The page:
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by Michael Tye
MIT Press, 2000
Review by Alan N. Sussman on Nov 14th 2002

Consciousness, Color, and Content

            The apparent existence of ‘qualia’ seems to make it impossible to describe and explain all psychological phenomena using the standard methods and assumptions of natural science. Anyone hoping for a scientific psychology must somehow either assimilate these qualia into the natural world of particles and fields – and nothing else! -- or show that they do not really exist . Neither alternative seems plausible. Michael Tye’s Consciousness, Color, and Content is entirely devoted to solving this enormously difficult problem of qualia.  

Well, what are qualia? Simply, qualia are those properties of things, or of our experiences of things, that constitute what the world looks and sounds like to us. There is something it is like for us to consciously perceive the world around us; we do not merely – one could say blindly -- record the information we receive. The properties that constitute the quality of our experience, the what-it-is-like-for-us to have the experience, are qualia.  Mailboxes look blue; their blue look is a quale. So is the sound of a trumpet. A fine wine is of no value to one who cannot have the appropriate taste qualia. What a headache feels like is a quale.

To further explain what qualia are, while indicating something of their importance to the non-philosophical readers of this publication, consider the phenomenon of derealization.  In derealization, what the world looks like to someone is oddly changed from normal; the affected individual is not having hallucinations, he sees what is really there, but he sees everything as…somehow – different. This is not to say only that the individual feels differently about what he sees, although he does; rather, what he sees itself appears somehow different to him. I think we have all had at least brief, mild episodes of derealization, especially when in the grip of strong emotion. When we are very anxious, or very depressed, our world looks different: colors are less saturated, borders sharper, volumes more, or less, ‘full’. (I think works of art such as Sartre’s La Nausee or Munch’s Geschrei portray such experiences.) In these cases, it can be said that the perceiver continues to see the real world -- she could still describe it correctly -- but her qualia have changed.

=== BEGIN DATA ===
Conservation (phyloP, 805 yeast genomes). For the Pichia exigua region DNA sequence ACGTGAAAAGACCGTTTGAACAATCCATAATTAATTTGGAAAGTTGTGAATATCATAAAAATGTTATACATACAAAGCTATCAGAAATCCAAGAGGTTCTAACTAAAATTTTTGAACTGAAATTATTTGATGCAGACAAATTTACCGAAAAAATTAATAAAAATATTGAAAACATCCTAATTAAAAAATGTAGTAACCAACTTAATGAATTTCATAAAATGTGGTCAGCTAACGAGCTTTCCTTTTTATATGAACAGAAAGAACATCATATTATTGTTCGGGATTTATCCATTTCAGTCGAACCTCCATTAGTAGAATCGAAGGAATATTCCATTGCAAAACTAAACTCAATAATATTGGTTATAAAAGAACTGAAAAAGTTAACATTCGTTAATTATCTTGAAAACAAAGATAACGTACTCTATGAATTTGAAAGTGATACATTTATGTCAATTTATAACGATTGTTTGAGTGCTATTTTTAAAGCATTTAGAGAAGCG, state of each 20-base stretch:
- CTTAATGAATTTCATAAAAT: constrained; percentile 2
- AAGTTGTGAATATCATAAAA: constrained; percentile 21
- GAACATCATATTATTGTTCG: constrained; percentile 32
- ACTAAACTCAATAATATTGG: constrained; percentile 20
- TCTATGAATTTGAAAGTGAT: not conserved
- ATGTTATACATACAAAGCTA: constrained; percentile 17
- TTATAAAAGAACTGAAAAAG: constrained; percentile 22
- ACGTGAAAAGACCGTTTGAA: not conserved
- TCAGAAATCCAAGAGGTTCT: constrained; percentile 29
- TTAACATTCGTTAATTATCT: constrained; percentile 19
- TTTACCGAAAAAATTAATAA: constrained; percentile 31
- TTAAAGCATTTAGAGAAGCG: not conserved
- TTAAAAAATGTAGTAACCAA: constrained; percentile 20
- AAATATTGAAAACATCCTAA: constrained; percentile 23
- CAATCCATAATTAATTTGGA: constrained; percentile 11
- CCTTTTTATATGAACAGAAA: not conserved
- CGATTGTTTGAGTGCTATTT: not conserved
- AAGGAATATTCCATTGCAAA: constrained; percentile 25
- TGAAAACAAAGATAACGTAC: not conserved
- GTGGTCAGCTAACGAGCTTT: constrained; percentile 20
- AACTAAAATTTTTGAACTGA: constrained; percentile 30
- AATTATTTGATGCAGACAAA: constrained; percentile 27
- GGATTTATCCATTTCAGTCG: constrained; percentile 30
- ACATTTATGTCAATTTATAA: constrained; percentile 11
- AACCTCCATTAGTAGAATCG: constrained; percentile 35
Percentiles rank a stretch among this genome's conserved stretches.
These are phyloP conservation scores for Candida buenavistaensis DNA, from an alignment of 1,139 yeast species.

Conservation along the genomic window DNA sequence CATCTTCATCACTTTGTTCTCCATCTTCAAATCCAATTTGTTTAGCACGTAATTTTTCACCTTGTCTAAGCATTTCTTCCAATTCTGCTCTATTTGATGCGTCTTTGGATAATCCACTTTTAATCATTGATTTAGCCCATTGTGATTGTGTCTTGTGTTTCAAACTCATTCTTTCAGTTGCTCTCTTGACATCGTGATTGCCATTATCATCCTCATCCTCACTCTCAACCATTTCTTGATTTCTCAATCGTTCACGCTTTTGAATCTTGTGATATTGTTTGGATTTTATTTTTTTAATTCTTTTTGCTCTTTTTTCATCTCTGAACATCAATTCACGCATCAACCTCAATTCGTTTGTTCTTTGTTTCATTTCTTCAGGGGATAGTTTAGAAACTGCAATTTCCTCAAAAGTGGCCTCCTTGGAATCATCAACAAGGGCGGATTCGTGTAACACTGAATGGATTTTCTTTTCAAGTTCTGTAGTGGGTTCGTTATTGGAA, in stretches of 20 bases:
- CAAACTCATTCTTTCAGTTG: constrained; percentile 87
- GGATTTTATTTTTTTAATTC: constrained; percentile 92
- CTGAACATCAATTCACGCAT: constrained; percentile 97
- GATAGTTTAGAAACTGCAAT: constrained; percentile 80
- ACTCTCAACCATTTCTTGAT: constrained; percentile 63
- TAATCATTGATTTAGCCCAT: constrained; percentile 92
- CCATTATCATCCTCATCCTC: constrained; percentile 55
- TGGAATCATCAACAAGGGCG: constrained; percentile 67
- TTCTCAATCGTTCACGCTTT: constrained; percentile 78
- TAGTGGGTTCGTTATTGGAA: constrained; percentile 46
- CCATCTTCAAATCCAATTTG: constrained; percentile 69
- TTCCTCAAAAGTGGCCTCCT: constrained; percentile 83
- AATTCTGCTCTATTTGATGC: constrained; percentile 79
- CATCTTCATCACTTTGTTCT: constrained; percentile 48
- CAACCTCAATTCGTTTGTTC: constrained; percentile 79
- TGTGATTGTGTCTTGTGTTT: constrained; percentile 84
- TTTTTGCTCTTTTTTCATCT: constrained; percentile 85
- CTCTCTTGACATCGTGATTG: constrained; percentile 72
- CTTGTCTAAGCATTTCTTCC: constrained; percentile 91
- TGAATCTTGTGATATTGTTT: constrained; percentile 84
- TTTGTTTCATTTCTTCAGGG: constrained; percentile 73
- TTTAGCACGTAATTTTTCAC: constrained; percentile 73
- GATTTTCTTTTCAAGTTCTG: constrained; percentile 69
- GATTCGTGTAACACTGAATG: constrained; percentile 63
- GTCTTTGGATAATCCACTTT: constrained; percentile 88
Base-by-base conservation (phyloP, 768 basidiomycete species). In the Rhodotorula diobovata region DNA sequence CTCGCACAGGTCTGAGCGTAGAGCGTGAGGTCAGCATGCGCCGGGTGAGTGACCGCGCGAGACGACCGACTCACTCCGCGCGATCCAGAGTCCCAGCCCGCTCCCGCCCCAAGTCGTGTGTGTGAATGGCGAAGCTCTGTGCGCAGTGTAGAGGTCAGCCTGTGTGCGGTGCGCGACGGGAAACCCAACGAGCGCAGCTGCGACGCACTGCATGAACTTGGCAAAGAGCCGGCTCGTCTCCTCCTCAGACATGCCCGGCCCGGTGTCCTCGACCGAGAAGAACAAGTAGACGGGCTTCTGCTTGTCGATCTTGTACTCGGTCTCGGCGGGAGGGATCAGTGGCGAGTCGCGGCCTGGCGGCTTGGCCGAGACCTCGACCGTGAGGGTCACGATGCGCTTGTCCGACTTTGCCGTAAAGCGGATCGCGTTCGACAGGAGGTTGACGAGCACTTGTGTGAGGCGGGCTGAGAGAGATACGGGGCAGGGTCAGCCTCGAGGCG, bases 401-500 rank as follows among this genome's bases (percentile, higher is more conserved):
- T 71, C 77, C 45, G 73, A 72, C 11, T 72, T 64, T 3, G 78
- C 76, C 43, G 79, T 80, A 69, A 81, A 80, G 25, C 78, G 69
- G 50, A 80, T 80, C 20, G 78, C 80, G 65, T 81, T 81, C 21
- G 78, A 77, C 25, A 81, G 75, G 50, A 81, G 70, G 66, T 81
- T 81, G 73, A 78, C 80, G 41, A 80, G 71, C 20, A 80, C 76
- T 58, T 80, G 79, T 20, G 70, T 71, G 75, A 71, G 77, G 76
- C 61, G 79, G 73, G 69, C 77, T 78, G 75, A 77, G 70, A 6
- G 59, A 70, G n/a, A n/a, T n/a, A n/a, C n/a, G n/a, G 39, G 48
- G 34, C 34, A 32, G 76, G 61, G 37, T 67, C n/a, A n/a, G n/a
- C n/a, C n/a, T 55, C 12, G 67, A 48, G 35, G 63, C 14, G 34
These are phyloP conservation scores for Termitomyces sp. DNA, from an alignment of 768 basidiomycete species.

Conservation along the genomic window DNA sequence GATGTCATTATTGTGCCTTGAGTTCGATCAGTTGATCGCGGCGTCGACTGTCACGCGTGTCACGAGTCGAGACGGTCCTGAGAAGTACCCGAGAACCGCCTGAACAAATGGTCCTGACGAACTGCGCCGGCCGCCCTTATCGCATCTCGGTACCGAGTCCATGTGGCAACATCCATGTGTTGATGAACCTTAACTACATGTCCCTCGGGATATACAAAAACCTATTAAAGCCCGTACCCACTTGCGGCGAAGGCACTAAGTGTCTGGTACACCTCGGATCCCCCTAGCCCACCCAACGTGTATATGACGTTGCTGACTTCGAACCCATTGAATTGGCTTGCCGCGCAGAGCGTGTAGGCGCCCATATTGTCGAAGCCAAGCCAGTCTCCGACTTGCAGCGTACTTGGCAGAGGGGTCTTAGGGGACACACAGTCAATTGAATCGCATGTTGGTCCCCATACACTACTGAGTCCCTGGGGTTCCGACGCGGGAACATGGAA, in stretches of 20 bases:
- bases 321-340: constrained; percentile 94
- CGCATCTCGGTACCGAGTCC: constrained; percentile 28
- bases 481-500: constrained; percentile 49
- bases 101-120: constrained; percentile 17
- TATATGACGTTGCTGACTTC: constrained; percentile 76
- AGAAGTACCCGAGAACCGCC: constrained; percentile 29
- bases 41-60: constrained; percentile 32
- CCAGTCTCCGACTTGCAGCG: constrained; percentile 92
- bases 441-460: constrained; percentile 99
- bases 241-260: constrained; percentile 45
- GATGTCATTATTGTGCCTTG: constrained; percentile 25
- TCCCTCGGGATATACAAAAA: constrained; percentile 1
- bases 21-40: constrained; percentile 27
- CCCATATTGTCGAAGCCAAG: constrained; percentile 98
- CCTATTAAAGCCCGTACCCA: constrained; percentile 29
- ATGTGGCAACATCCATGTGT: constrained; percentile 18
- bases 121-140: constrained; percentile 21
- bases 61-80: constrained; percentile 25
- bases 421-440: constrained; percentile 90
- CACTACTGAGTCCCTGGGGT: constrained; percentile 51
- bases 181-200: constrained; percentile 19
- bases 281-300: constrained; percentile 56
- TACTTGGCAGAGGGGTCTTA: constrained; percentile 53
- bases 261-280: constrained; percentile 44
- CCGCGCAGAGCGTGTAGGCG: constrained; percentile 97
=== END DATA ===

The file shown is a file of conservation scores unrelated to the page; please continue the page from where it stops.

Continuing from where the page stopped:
When you put on sunglasses, you may continue to perceive the same world, but your qualia change; the world looks different to you, what it is like for you to look about you has changed. If someone unknowingly grew up with sunglass lenses implanted in  her eyes, the world would presumably look different to her than it does to us,  but her overt behavior would presumably be the same as without the lenses. Indeed, it seems you could have blue qualia whenever I have yellow qualia, so that the qualia you and I have when we are looking at blue and yellow objects are reversed, even though no overt behavior on your part or mine could reveal the fact. Stretching this line of thought, can we not readily conceive of ‘zombies’, creatures that behave exactly as we do, but who have no qualia: they chat and tell jokes, eat and drink, solve crossword puzzles just as we, they even get married and raise children, but they have no qualia, there is nothing it is like for them to be alive, inside they are -- dead. The lesson of zombies seems to be that the existence and nature of qualia is independent of our behavior and bodily states: in principle, either could exist without the other.

We return to the topic of the pathological qualia of derealization. Given the fact that in certain pathological states, the objects we perceive seem to have different perceptible properties, and given that this is an important aspect of the emotional experience, the phenomenon cries out for scientific investigation. Indeed, psychology will provide an incomplete account of our mental life until it can encompass qualia.